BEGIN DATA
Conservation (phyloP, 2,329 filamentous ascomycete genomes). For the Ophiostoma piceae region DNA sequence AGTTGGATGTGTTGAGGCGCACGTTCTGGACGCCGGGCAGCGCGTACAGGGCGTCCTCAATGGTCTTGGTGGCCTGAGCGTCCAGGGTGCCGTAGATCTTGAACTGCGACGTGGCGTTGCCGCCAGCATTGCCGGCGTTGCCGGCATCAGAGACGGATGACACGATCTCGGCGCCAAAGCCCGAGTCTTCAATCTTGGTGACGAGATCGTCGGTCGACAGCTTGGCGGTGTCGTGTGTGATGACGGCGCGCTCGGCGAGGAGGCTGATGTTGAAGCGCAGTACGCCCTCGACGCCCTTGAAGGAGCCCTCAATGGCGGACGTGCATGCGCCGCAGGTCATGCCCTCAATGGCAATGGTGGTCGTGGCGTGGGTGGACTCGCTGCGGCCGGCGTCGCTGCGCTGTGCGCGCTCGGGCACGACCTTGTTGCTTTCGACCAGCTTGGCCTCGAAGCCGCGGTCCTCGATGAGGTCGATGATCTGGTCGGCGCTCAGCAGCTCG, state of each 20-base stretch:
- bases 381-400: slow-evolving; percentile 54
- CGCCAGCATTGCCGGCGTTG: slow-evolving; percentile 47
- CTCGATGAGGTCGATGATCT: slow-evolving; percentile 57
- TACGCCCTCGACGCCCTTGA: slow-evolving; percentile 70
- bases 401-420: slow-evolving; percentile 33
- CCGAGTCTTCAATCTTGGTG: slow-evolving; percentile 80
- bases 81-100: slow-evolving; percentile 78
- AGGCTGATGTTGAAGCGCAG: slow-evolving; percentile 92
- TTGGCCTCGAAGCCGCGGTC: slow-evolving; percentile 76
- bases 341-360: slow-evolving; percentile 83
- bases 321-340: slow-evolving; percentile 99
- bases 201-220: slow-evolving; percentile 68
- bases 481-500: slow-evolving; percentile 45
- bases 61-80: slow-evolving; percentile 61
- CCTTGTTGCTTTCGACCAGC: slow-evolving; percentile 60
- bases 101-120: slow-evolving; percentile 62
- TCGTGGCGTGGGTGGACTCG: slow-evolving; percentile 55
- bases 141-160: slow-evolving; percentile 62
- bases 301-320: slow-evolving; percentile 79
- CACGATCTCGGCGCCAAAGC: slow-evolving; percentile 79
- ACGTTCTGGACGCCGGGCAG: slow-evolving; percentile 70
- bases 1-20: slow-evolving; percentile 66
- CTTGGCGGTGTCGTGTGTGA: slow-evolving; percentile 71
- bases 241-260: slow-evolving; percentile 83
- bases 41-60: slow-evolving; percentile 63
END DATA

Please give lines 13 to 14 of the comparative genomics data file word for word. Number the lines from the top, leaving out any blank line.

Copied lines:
- bases 201-220: slow-evolving; percentile 68
- bases 481-500: slow-evolving; percentile 45